Do we distill the essence of our brand identity or just get a clean logo that fits on an app button?
We’ve done the long, navel-gazing mood board branding process at other companies in the past. They take time—something we didn’t have a lot of when starting up Joust, a banking platform for independent professionals. It was a fast, intense, hot burn of a ramp-up and we needed to get a pitch deck great visuals out to prospective investors.
There were two main messages we wanted to convey. The first: you can trust us with your money—and it had to speak to angel investors and seed-round venture capitalists as well as our future customers, freelancers. Those are two very different groups. The second message: We get it. As entrepreneurs, we understand what it’s like to get your own business running.
We had to balance conventional reassurances about financial safety and soundness, but also have a certain boldness that would resonate with freelancers. One of our founders is a former bank examiner, and we pride ourselves on doing regulation right, but the Ionic columns of the US Treasury building weren’t exactly what we had in mind for our imagery. As an all-digital platform we were aiming for something more abstract, less brick and mortar.
We started with a word: “freelance.” From there, we got from “lance” to “joust.” We’ll admit we’re walking that fine line between meaning and corniness. What mattered: we could get the url for joust.com.
Coining the company name helped us move forward with the imagery. If you want to get philosophical, money is an abstraction. So is technology. Abstract styles work well in the “fintech” (financial technology) space. The cliches in that market are hexagons and Calder-ish lines connecting circles. They’re a dime-a-dozen, so we avoided those. On the other hand, we weren’t going to go with a knight on a horse with a lance. Because that would be too hitting-you-over-the-head with our pun, too busy, and banking doesn’t need more pictures of white guys.
One recurring question we’ve had through the branding journey: Do we lead with our overall platform or the product that really starts to differentiate us from all the other “neobanks” out there?
Our flagship product protects freelancers from clients who pay late or not all. To extend the jousting metaphor, we called it PayArmour. A knight’s shield is an historic format for presenting visual information and the shape is basic enough to draw with a Sharpie marker. Once that all dawned on us, the logo concept was a clear call.
To the creative professionals reading this: we appreciate your work! Knowing a talented graphic designer who we’ve worked with before helped us immensely. Shout out to Nathan at Ember Designs, who moved quickly create a logo we continue to love. He took the shield shape, added lines evocative of heraldic ribbons, and created a simple, clean image that is neither too obvious, nor too random. What matters: it shows up clear and strong in the ultra-small format of app store icons.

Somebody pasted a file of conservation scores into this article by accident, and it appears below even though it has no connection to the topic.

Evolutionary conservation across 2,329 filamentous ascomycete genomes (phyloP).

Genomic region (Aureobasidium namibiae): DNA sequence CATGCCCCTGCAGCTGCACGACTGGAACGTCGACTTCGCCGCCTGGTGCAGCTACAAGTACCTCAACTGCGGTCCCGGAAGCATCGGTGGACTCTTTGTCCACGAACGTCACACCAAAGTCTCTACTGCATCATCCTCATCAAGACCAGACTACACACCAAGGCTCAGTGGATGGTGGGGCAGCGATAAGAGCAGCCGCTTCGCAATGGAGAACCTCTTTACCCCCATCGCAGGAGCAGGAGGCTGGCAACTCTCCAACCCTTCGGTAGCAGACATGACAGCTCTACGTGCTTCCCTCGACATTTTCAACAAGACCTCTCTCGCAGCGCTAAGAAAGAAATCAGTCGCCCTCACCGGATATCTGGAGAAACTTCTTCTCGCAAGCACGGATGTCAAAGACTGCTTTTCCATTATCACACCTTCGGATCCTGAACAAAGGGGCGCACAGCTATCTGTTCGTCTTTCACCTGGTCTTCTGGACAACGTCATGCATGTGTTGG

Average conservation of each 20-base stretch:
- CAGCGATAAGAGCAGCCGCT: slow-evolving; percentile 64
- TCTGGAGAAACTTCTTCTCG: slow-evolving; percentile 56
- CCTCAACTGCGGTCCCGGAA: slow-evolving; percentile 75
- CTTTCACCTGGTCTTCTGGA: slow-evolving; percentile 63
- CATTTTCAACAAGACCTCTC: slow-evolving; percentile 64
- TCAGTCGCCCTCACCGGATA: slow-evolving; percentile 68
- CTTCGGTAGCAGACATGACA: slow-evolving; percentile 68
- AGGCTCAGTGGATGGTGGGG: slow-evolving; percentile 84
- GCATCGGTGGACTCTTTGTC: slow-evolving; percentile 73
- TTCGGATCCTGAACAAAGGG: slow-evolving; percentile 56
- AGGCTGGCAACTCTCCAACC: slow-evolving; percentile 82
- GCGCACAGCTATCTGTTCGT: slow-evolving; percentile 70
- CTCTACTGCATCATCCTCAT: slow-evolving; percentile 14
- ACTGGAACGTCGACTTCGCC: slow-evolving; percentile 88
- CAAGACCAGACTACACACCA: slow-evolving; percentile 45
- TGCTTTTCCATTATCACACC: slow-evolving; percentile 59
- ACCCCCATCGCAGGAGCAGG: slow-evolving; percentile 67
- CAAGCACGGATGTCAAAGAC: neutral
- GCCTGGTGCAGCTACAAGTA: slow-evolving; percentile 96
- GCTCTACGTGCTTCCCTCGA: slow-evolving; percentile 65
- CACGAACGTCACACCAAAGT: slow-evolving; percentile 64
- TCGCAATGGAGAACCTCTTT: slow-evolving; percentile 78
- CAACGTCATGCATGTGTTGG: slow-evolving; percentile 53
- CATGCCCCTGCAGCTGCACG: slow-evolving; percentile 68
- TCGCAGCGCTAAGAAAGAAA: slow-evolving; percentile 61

If you’ve read this far, you deserve an outtake from the cutting room floor. At first, before the jousting concept, we played around with a rhinoceros. They are really solid and have great defenses, and they’re also fun and edgy! A bit too much so, it turns out. Apparently rhinos are very trendy right now. We wish the best to the actual endangered animals, the worst to their poachers, and hope they survive forever as a species, but rhinos as a marketing emblem are going to be so over in a decade.
Back to our main story line: remember how we mentioned that investors and freelancers are different? And the debate about pushing the whole platform vs. one particularly compelling part of it? Those tensions came out in the color decisions. The early iterations of our logo used orange and purple. We loved the colorway, because it was beautiful and because it was so un-bankerly.
As a startup founder, when you accept funding you also have to accept some advice. We were leading hard with PayArmour. We got some input that maybe that’s too narrow and limiting, and we should strive to be more of a boutique bank.
Point well taken, but the broad idea of everything we are is a lot to get across succinctly: an FDIC-insured deposit account, a merchant account to process all payments world-wide, budgeting features to set aside money for tax payments….and the list goes on.
Our investors suggested a bright robin’s egg hue would evoke the sort of aspirational sentiment they had in mind. We still push back on the messaging, and think of ourselves more as a hardworking brand that luxury brand, but, hey, the color switch was easy and going with a single color helped simplify our visuals. At the end of the day, who can argue with a lovely shade of robin’s egg blue?
Even if freelance graphic artists think that color is too safe, we bet they still care about getting paid.
We created Joust to offer independent professionals the type of critical services that big banks offer to their corporate clients. Why shouldn’t the solopreneur get the same advantages?